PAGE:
Banding together improvises new product

Multi-company endeavor produces new welding cell

Paul Denney

Many companies become complacent in the "old way" of doing things and have little interest in introducing new approaches and ideas. Stripmatic Products Inc (www.stripmatic.com), a 67-year-old company specializing in the stamping of tubular parts, does not fall into that category. The company, owned by Bill and Liz Adler since 1992, is a supplier of high quality, split-seam bushings, spacers, and tubular parts to various industries. Stripmatic's major markets are the automotive and heavy truck industries, where it makes supplies such as parts for chassis, frames, suspension bushings, and seat frames. The parts also are used in axles' "spider" assembly and suspension systems for heavy trucks. Stripmatic also supplies its wrapped bushings to builders of conveyor chain systems, appliances, lawn and garden implements, and agricultural equipment.

Bill Adler (FIGURE 1), who is the 2013 president of the Precision Metalforming Association (PMA), was easily able to evaluate how his company compared to others within the PMA. Since purchasing the company, the Adlers have invested in continuous product improvements to increase sales per employee by 230%, while evaluating potential new markets.

FIGURE 1. Bill Adler in the lobby of the recently relocated Stripmatic Products.
FIGURE 1. Bill Adler in the lobby of the recently relocated Stripmatic Products.

Servo presses investigated

As part of a relocation effort, Stripmatic moved to a newly renovated 60,000-square-foot facility in Cleveland. During that time, the Adlers looked at new technologies that would open more sales opportunities and markets. One upgrade was to transition from traditional mechanical presses to servo presses, which would permit higher production and other controls not possible with their older equipment.

"To expand our product capabilities, we needed one press with more tonnage and a 6 in. stroke (FIGURE 2) to be able to make heavier wall tubes, and another press with a 12 in. stroke to make 3 in. or larger diameter tubes," states Bill Adler. "With the flexibility that a servo press offers, we can do both of those operations in one press and actually achieve faster production rates on both systems."

FIGURE 2. Example of a typical stamping machine in operation at Stripmatic's Cleveland, OH, facility.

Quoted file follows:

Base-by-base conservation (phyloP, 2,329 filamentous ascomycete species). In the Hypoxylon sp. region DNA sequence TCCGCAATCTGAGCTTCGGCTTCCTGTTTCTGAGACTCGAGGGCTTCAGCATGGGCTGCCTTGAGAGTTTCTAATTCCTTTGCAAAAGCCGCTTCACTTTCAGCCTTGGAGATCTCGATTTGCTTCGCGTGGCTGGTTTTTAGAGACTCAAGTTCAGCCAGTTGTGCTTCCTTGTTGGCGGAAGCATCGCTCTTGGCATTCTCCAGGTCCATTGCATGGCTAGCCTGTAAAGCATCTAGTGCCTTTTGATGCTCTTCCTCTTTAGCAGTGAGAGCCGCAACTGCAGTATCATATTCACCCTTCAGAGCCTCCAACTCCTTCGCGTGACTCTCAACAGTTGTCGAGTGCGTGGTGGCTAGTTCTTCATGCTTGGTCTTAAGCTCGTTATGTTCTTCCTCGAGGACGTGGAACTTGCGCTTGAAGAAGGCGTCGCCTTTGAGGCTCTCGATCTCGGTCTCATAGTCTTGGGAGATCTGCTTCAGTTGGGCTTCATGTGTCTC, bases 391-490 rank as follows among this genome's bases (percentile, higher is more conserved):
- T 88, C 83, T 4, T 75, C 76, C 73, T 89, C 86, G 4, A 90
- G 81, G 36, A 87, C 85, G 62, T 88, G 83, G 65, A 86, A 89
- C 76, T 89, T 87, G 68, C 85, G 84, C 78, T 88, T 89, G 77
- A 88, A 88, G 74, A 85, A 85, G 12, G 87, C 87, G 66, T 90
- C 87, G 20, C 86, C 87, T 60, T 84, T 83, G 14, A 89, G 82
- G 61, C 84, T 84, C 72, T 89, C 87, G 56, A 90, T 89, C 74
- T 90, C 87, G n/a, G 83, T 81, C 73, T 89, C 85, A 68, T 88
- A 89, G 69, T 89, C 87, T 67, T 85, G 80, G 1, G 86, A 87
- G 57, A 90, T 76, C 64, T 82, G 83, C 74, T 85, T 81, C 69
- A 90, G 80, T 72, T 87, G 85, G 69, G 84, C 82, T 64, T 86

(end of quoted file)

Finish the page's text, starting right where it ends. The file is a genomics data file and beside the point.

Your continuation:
FIGURE 2. Example of a typical stamping machine in operation at Stripmatic's Cleveland, OH, facility.

Another area of interest for Adler was to compete in the non-split tubular market. Stripmatic was unable to bid on the non-split tube jobs because customers could not have a split seam in the part. The non-split tube jobs went to companies that would take tube product and cut it to length. While splitting of tubes would appear to be a low-cost approach, producing tubes with the correct diameter and wall thickness could be costly. However, Stripmatic had an advantage. The company worked with lower cost strip material that could be formed to the desired diameter. Additionally, Stripmatic could also stamp other features required by the customer, eliminating a secondary process. The most important issue for Stripmatic was how to eliminate the "seam" in its products.

Bill Adler explains, "We compete primarily against cut-off tube operations. If we want to offer our customers a lower-cost part, we have to guarantee 100% good seam welds produced at a very high rate of speed. Because welding was not our core competency, we needed outside expertise to help us determine if this could be done competitively. We turned to Lincoln Electric, which is recognized as a global leader in welding systems and conveniently located right in our own back yard - Cleveland!"

Turning to Lincoln Electric

Lincoln Electric, a world leader in arc welding equipment and consumables (FIGURE 3), is known for helping customers find the right solution for their joining needs. Working with Lincoln Electric Automation, Stripmatic examined a number of approaches, including gas tungsten arc welding and plasma welding. While the initial results of plasma welding and a semi-automatic line were promising, it was quickly determined that the plasma process was too slow and transferred too much heat into the parts. Lincoln Electric then proposed to Stripmatic that it look at laser welding.

FIGURE 3. Lincoln Electric's corporate headquarters, where the laser welding process was developed for Stripmatic's application.
FIGURE 3. Lincoln Electric's corporate headquarters, where the laser welding process was developed for Stripmatic's application.

Lincoln Electric, traditionally an arc welding company, has monitored progress with lasers over the years. With the development of higher power fiber, disk, and direct diode lasers, the company realized that these lasers could be used in many of the market sectors it serves. Lincoln Electric had already worked with some of its customers to accomplish laser hybrid processing, develop special consumables, and modify its digital power supplies. In 2010, Lincoln Electric Automation partnered with IPG Photonics (www.ipgphotonics.com), located in Oxford, MA, to work with potential customers, develop new processes, and market laser systems. Since establishing its laser facility, Lincoln Electric has been working on internal and external welding and cladding efforts. Throughout the past few years, Lincoln Electric has expanded its capabilities through a number of acquisitions involved with and/or supporting laser processing efforts including Techalloy™, manufacturer of stainless and nickel alloy wire; Weartech™, a producer of cobalt-based and nickel alloys; Wayne Trail™ (www.waynetrail.com), a designer of automated metal forming, fabricating, and joining systems; and Tennessee Rand™ (www.tennrand.com), a tooling and systems integrator.